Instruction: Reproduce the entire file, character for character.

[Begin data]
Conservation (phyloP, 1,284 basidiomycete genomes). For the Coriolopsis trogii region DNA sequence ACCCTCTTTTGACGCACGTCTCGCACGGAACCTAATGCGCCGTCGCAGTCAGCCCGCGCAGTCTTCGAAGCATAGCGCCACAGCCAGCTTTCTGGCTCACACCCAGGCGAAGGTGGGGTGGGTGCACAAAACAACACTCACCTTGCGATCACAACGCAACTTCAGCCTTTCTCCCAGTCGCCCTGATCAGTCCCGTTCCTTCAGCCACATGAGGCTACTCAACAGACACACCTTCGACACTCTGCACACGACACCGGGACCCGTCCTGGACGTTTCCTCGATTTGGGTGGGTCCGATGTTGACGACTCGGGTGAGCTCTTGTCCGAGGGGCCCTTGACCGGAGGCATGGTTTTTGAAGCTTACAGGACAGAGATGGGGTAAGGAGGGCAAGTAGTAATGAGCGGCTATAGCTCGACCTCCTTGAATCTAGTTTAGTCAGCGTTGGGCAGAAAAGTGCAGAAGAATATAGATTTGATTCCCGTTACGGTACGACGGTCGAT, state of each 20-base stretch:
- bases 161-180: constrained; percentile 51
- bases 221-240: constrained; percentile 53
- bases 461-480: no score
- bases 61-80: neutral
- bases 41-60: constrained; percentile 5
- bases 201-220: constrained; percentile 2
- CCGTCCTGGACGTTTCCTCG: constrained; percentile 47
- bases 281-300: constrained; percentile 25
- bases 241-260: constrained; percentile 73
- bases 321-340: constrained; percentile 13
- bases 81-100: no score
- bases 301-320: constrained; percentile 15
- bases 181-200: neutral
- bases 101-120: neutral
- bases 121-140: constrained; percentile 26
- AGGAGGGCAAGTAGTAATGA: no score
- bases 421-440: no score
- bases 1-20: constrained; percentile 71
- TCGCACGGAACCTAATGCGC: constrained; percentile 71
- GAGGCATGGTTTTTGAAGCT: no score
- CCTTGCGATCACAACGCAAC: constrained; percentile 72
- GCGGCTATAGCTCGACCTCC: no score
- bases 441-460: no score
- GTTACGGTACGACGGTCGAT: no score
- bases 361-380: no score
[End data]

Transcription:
Conservation (phyloP, 1,284 basidiomycete genomes). For the Coriolopsis trogii region DNA sequence ACCCTCTTTTGACGCACGTCTCGCACGGAACCTAATGCGCCGTCGCAGTCAGCCCGCGCAGTCTTCGAAGCATAGCGCCACAGCCAGCTTTCTGGCTCACACCCAGGCGAAGGTGGGGTGGGTGCACAAAACAACACTCACCTTGCGATCACAACGCAACTTCAGCCTTTCTCCCAGTCGCCCTGATCAGTCCCGTTCCTTCAGCCACATGAGGCTACTCAACAGACACACCTTCGACACTCTGCACACGACACCGGGACCCGTCCTGGACGTTTCCTCGATTTGGGTGGGTCCGATGTTGACGACTCGGGTGAGCTCTTGTCCGAGGGGCCCTTGACCGGAGGCATGGTTTTTGAAGCTTACAGGACAGAGATGGGGTAAGGAGGGCAAGTAGTAATGAGCGGCTATAGCTCGACCTCCTTGAATCTAGTTTAGTCAGCGTTGGGCAGAAAAGTGCAGAAGAATATAGATTTGATTCCCGTTACGGTACGACGGTCGAT, state of each 20-base stretch:
- bases 161-180: constrained; percentile 51
- bases 221-240: constrained; percentile 53
- bases 461-480: no score
- bases 61-80: neutral
- bases 41-60: constrained; percentile 5
- bases 201-220: constrained; percentile 2
- CCGTCCTGGACGTTTCCTCG: constrained; percentile 47
- bases 281-300: constrained; percentile 25
- bases 241-260: constrained; percentile 73
- bases 321-340: constrained; percentile 13
- bases 81-100: no score
- bases 301-320: constrained; percentile 15
- bases 181-200: neutral
- bases 101-120: neutral
- bases 121-140: constrained; percentile 26
- AGGAGGGCAAGTAGTAATGA: no score
- bases 421-440: no score
- bases 1-20: constrained; percentile 71
- TCGCACGGAACCTAATGCGC: constrained; percentile 71
- GAGGCATGGTTTTTGAAGCT: no score
- CCTTGCGATCACAACGCAAC: constrained; percentile 72
- GCGGCTATAGCTCGACCTCC: no score
- bases 441-460: no score
- GTTACGGTACGACGGTCGAT: no score
- bases 361-380: no score